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Thursday, May 23
The Indiana Daily Student

IU creates new scholarship to honor student

After browsing through the Newspaper Archive in July, IU Archives Director Dina Kellams discovered a piece of IU’s history. She realized the first African-American female to attend IU was Carrie Parker Taylor.

Although it was already known that the first African-American woman to graduate from IU was Frances Marshall, who graduated in 1919, this is the first IU has heard about Parker.

IU has now decided to create a scholarship in her name to honor her historic education.

Parker attended from winter 1898 through fall 1898 but was unable to finish her education because of lack of resources, said Joyce Rogers, vice president for development and external relations for the Office of the Vice President for Diversity, Equity and Multicultural Affairs.

This new scholarship will help sophomores, juniors and seniors who demonstrate financial need and are involved in the 21st Century Scholars, Groups or Hudson and Holland scholars programs, with a preference for first-generation 
college students.

OVPDEMA will administer the scholarship.

“Dr. Wimbush decided it would be great to honor her as the first African-American female to attend IU and provide assistance to other students to help complete their education,” Rogers said.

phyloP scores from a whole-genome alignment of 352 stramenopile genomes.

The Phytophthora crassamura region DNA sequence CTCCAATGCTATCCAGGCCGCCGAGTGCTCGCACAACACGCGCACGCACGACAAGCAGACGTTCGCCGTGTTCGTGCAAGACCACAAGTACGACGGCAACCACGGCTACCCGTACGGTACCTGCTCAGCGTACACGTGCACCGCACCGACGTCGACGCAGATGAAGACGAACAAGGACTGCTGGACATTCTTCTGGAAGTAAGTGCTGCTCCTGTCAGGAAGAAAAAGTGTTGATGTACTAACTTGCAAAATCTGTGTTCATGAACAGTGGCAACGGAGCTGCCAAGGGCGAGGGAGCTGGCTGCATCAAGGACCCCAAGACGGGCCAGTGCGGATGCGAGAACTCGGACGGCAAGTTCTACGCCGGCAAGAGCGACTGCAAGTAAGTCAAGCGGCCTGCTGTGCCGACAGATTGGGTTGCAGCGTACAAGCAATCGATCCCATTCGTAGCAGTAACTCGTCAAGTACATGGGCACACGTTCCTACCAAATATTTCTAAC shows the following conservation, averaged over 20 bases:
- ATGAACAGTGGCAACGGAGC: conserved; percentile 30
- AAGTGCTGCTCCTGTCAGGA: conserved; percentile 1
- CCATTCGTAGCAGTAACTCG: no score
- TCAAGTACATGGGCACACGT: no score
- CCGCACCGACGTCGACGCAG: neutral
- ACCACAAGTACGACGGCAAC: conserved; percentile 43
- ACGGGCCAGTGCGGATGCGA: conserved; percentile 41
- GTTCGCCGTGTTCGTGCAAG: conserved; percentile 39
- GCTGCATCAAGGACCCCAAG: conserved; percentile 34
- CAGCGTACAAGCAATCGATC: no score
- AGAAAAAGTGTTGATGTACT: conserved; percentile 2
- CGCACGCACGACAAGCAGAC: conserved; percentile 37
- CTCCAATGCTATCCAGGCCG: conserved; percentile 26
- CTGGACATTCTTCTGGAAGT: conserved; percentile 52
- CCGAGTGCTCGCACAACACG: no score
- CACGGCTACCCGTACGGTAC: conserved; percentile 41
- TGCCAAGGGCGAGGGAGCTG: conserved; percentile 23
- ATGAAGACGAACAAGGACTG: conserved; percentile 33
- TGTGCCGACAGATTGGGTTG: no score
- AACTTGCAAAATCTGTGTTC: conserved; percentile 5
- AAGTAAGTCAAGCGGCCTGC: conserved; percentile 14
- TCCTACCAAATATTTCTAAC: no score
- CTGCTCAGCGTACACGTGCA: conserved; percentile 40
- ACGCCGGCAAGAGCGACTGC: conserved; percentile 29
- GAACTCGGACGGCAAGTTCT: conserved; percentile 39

The scholarship is sponsored by two different funds, an endowment by James Wimbush, dean of the University Graduate School and vice president for OVPDEMA, and a multi-donor scholarship, a fund to which anyone can donate.

Wimbush’s endowed gift is $30,000.

Along with this money, IU will match the annual endowed interest, making the scholarship $2,700 each academic year, according to an IU press release.

The funds will be available in five years.

Elizabeth Blevins, assistant vice president for marketing and communications at OVPDEMA, said the endowment allows the donation to have an effect for a longer period than if the principal amount was spent all at once.

This scholarship, as well as other types of financial aid, help with retention, Rogers said.

“Scholarships are an important way to help students not only to attend but also to stay in school,” Rogers said. “It’s important to inspire others so they can be interested in giving and helping students, too.”

Wimbush said in the 
release he wants to provide encouragement to a low-income student to complete his or her degree.

In addition, he wants to help pay for expenses so the student does not have to work excessively while in school.

Rogers said it is important to help students with their finances so they are able to attend school because, for a lot of students, especially first-generation students, finances can create significant barriers to education.

“I think we were fortunate to learn Mrs. Parker’s story and be able to use her name and honor her in hopes that students who receive this scholarship, when they graduate, think about how they can pay it forward and help other 
students,” Rogers said.

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